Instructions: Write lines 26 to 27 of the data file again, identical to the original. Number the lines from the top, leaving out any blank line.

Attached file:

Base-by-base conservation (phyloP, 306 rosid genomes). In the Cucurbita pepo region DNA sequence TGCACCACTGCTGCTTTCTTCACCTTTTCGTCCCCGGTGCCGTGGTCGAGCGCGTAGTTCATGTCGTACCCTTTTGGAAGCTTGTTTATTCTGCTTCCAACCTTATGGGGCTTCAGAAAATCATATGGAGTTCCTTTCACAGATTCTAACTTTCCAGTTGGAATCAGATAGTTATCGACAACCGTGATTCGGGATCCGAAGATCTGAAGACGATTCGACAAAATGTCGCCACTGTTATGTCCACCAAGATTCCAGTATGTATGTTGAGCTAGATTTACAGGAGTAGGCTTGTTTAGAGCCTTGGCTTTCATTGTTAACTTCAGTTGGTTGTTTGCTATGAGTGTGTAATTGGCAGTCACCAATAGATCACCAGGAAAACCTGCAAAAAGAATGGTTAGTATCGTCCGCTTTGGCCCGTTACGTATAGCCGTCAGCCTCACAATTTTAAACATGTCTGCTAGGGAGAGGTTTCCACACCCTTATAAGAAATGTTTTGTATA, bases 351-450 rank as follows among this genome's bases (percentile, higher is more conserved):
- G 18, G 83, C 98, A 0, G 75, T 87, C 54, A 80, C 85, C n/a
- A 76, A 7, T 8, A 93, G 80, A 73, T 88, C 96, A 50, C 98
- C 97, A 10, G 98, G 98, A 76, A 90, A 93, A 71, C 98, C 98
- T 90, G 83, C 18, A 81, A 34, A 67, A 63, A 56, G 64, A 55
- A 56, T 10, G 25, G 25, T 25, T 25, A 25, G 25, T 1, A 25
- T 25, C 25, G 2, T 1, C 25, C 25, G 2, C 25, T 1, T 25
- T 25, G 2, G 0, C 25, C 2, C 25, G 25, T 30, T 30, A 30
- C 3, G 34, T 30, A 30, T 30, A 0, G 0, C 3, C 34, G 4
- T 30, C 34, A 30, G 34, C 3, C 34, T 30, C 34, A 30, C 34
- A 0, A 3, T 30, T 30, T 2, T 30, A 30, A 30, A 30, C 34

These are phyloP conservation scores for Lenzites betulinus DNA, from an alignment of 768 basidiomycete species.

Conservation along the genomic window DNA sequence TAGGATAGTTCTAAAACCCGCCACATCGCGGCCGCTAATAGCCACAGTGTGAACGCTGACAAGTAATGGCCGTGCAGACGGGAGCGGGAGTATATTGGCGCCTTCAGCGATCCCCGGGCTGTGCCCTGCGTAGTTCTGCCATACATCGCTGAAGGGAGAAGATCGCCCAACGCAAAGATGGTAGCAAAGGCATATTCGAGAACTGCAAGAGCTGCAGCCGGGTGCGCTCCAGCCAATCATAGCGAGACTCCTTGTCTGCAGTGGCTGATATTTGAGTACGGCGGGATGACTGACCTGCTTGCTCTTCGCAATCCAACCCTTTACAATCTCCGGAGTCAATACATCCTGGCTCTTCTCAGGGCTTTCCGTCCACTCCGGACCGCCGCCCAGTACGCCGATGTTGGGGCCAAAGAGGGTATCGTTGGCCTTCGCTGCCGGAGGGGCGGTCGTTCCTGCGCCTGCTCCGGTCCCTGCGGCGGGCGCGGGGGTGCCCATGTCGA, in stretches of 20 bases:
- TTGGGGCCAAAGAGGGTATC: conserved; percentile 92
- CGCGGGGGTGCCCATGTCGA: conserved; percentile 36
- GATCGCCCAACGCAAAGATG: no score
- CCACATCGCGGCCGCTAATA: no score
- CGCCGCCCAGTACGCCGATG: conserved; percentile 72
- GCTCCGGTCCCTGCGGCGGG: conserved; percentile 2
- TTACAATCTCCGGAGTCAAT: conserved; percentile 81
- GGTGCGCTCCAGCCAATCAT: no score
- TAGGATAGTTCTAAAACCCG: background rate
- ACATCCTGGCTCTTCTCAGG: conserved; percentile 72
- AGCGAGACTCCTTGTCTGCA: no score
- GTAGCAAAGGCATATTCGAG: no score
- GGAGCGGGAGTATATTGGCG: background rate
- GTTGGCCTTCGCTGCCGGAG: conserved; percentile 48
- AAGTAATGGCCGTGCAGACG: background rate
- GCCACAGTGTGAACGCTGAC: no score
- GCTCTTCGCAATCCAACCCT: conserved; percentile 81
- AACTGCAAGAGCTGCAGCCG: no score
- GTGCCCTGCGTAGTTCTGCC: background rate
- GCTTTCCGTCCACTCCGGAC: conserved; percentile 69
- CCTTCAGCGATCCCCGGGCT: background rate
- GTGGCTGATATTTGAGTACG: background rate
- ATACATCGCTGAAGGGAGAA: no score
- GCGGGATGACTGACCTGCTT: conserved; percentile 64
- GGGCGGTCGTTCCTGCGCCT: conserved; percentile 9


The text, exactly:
- GGAGCGGGAGTATATTGGCG: background rate
- GTTGGCCTTCGCTGCCGGAG: conserved; percentile 48